Despite the title, this is not a version of the familiar song. In Judi Barrett's Old MacDonald Had an Apartment House, the titular character is the super of a building. When his wife's tomato plant droops due to lack of sunlight in their tiny kitchen, Old MacDonald takes it upon himself to chop down the hedge blocking the light. Encouraged by the results of his ingenuity, the super decides the courtyard would be better as a vegetable garden. As tenants begin to move out, he takes over their apartments for gardens one by one so that the remaining residents find sweet potato vines in their faucets hear cows mooing through the walls. A much as I would personally love to have a flock of chickens, I think I will leave Old MacDonald's methods to the imagination of picture book creators and stick to the farmer's market. As the hilarity continues, the owner of the building finally shows up, and is understandably upset. However, this being a children's book, slum landlords are always redeemable and the urban farm is saved, so that even city dwellers can now have fresh produce in winter.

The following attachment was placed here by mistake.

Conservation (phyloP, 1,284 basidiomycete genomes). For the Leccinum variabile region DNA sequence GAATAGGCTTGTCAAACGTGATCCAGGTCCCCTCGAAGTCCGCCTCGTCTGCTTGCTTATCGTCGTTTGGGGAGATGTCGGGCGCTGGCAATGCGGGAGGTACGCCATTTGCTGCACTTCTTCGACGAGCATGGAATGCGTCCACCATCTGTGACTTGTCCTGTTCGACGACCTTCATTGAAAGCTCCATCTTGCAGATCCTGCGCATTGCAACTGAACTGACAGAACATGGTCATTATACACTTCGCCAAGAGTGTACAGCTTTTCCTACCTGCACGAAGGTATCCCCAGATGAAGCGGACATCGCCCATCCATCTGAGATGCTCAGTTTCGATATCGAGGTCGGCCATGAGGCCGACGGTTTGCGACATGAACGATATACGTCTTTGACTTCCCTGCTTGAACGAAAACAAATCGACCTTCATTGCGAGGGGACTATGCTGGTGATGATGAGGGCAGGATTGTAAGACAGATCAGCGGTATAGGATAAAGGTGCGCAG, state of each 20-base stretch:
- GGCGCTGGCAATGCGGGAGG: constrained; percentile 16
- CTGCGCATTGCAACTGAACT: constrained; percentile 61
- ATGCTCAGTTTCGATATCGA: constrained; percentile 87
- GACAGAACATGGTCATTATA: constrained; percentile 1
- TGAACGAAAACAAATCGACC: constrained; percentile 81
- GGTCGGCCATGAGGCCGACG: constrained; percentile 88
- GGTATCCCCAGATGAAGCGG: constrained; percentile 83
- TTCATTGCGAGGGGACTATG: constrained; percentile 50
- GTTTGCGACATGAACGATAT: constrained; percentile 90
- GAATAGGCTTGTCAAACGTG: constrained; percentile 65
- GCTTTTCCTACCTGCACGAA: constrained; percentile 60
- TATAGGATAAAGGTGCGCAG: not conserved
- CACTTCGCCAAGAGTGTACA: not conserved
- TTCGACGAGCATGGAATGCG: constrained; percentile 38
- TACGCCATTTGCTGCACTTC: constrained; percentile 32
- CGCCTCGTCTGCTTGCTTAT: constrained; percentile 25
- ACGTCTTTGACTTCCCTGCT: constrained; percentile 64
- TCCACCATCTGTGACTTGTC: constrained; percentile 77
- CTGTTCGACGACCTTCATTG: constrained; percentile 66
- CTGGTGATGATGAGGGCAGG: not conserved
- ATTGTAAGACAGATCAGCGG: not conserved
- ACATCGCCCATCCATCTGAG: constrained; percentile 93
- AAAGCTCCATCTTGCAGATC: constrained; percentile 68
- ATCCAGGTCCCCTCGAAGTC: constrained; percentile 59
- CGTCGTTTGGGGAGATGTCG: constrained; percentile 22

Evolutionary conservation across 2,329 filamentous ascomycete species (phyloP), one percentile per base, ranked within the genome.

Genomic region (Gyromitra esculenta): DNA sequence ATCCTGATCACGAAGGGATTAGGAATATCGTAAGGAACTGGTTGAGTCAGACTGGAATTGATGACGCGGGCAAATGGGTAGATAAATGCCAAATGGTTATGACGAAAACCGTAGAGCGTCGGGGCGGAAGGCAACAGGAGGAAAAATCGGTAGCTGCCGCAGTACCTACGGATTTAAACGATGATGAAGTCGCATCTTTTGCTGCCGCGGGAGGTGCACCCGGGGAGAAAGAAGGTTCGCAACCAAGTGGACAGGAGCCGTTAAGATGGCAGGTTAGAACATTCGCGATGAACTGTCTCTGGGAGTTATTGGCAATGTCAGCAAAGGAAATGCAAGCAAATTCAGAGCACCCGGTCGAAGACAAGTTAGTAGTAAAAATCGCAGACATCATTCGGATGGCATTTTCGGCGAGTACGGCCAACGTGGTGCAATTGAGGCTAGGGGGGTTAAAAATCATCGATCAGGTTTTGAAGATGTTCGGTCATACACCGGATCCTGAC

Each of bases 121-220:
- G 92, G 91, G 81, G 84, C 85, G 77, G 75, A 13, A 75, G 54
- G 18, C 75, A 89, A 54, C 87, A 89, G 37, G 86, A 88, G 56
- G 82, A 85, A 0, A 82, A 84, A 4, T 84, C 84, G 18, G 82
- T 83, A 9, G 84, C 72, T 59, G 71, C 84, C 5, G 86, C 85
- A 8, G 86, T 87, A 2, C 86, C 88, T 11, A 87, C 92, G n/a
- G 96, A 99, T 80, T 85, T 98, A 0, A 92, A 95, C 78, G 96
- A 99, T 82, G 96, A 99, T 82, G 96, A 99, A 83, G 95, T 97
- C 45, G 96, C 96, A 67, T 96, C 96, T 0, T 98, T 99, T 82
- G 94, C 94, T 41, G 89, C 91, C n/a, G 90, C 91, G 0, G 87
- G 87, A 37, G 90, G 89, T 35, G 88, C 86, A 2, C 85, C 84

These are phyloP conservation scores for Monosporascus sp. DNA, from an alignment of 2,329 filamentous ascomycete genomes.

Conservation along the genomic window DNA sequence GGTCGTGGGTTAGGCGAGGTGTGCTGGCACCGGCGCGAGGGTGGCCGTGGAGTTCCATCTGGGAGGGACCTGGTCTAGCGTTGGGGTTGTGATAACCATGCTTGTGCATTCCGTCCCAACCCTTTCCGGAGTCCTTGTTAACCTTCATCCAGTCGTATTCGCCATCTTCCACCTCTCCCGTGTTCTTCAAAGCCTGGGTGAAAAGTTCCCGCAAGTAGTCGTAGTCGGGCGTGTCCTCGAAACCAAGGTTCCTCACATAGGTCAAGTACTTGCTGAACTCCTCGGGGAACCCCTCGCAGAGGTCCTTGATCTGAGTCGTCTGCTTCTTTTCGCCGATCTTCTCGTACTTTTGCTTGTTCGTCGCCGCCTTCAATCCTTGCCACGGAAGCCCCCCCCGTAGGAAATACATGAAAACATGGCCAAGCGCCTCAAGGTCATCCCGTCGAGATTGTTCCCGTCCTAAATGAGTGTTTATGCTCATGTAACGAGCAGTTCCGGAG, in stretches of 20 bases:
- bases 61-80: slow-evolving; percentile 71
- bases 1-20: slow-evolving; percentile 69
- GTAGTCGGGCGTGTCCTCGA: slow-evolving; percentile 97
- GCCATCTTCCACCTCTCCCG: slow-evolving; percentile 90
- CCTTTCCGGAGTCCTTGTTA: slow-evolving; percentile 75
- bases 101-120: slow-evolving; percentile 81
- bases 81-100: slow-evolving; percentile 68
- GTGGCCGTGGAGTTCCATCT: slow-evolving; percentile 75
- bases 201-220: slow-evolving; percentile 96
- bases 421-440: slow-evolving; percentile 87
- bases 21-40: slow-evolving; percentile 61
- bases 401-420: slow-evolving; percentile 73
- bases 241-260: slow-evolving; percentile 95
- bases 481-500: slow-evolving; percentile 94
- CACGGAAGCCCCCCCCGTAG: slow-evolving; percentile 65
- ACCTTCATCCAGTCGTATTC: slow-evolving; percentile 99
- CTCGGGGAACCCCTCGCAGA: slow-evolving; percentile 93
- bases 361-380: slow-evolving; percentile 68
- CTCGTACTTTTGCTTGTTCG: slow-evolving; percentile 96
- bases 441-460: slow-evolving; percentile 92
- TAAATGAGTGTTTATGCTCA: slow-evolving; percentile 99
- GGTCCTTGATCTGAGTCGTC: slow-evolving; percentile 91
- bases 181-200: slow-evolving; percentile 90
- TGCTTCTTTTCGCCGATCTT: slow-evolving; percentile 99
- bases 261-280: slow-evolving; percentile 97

In light of the recent urban farming movement, this book, originally written in 1969, takes on a whole new relevancy. It was fun to use this book as a way to discuss where the food we buy comes from and how we can grow our own food without upsetting our neighbors. As as you can see from the cover, there's a bit of a nod to the American Gothic, as well.
Big Kid says: That is crazy. I don't want a cow in my apartment!